How Should Redundant Assets be Treated in a Business Valuation?

Posted on July 18th, 2023 in Business Valuations

Red typewriter with paper listing the three types of assets

Assets owned by an operating company can be divided into three broad categories in a business valuation:

  1. Tangible assets (i.e., assets that have a physical substance) required for day-to-day operations of the business;
  2. Goodwill and intangible assets such as patents, tradenames/ brands, or customer lists which do not appear on the balance sheet unless they have been acquired in a transaction; and
  3. Redundant assets which are typically physical assets not required by a business for ongoing operations.

In a business valuation, tangible assets, goodwill, and intangible assets usually form part of the going concern value, which is the value of a business enterprise that is expected to continue to operate into the future.

However, redundant assets do not form part of the going concern value as they are not required for operations. A potential buyer considering purchasing a business would only be interested in purchasing the assets that are used by the business to generate operating income. Therefore, redundant assets are not included in the value of the business operations. Instead, the value of redundant assets are added in addition to the value of the business operations to determine the fair market value of the en bloc share value or equity value of the business.

Examples of typical redundant assets:

  • Excess working capital
  • Marketable securities
  • Due from shareholder/related companies
  • Personal assets (i.e., artwork, vehicles, etc.)
  • Real estate
  • Life insurance policies

Redundant liabilities

Redundant assets increase the en bloc share value of the corporation. Conversely, redundant liabilities are items that reduce the en bloc share value of the corporate and can include non-operating loans such as loans to purchase a personal vehicle or due to shareholders/related parties. Identifying redundant assets or liabilities In some situations items that are typically redundant assets may actually be required for operations of the business depending on the nature of the business and its operations. For example, a life insurance policy which is needed as part of a loan covenant/ external lending requirement. As a result, the particular life insurance policy may not be considered redundant.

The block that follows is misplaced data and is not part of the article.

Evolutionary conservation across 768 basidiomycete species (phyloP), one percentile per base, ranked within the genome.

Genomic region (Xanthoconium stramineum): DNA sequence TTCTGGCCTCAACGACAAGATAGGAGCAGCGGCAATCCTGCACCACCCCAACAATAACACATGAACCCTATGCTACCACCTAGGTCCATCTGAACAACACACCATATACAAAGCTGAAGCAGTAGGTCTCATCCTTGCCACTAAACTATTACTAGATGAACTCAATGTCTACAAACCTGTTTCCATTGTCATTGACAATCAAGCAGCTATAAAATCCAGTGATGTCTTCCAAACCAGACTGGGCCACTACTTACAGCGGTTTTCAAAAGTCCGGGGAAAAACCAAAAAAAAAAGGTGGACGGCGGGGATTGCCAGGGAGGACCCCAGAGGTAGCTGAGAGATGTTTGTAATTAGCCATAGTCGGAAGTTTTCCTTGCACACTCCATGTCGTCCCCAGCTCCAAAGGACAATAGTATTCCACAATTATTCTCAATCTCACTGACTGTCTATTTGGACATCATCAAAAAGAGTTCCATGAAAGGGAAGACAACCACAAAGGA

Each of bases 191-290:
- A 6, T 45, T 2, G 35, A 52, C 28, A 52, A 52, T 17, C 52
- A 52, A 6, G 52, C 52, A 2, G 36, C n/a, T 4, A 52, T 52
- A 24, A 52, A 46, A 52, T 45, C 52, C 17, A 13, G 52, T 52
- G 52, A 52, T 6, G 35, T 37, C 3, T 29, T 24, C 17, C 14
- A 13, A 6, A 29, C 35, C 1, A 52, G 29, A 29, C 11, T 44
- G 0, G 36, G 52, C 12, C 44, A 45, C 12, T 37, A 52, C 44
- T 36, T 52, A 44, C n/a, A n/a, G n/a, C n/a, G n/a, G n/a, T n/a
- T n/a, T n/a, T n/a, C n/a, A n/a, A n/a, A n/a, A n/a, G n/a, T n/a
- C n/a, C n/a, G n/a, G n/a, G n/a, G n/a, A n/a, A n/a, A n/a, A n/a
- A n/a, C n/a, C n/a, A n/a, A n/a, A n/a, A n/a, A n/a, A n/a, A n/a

Real estate as a redundant asset

Generally, when a company does not directly rely on its real estate (i.e., land and building) to generate its revenue, real estate is often considered redundant. However, consideration must be given to the business industry and availability of rental space for operations, among other factors.

In a notional business valuation situation, businesses with real estate typically engage the services of a professional real estate appraiser to determine the fair market value of the property. In addition, when assessing the value of a business using the income approach, an adjustment to normalized cash flow should be made for the amount that would need to be paid if the operating space was rented at market rates from a third party.

Excess working capital

Working capital, (i.e., accounts receivable, prepaid expenses, inventory, less accounts payable) is the amount required to keep operations running and meet short-term daily obligations. If a business does not have sufficient working capital, it may require additional funding/investment to operate. Therefore determining the required level of normal working capital is essential and involves a review of the business, industry ratios, and banking covenants.

Once a required level of working capital is identified, any excess working capital is deemed redundant and removed from the business. During a sale of a business, if there is a deficiency in working capital, a reduction to the transaction price will be made to retain cash in the business. Working capital considerations are discussed in greater depth in our Fall 2022 FSAT Newsletter.

Tax consequences

In a disposal of redundant assets (often during an asset purchase of a business), disposal cost and tax consequences need to be considered such as taxable capital gains/losses, recapture/terminal loss, and income taxes. When a notional business valuation is prepared, the tax consequences are also considered, but may require some discount to account for the fact that the redundant assets will likely be sold at some point in the future, and not at the valuation date.


Proper identification of redundant assets/liabilities and determining an appropriate level of working capital are some important factors in determining an accurate value of a business.

If you would like more information on the topic or assistance in determining the value of your business, please contact our valuation specialists.


Article originally published in: FSAT News: Spring/Summer 2023

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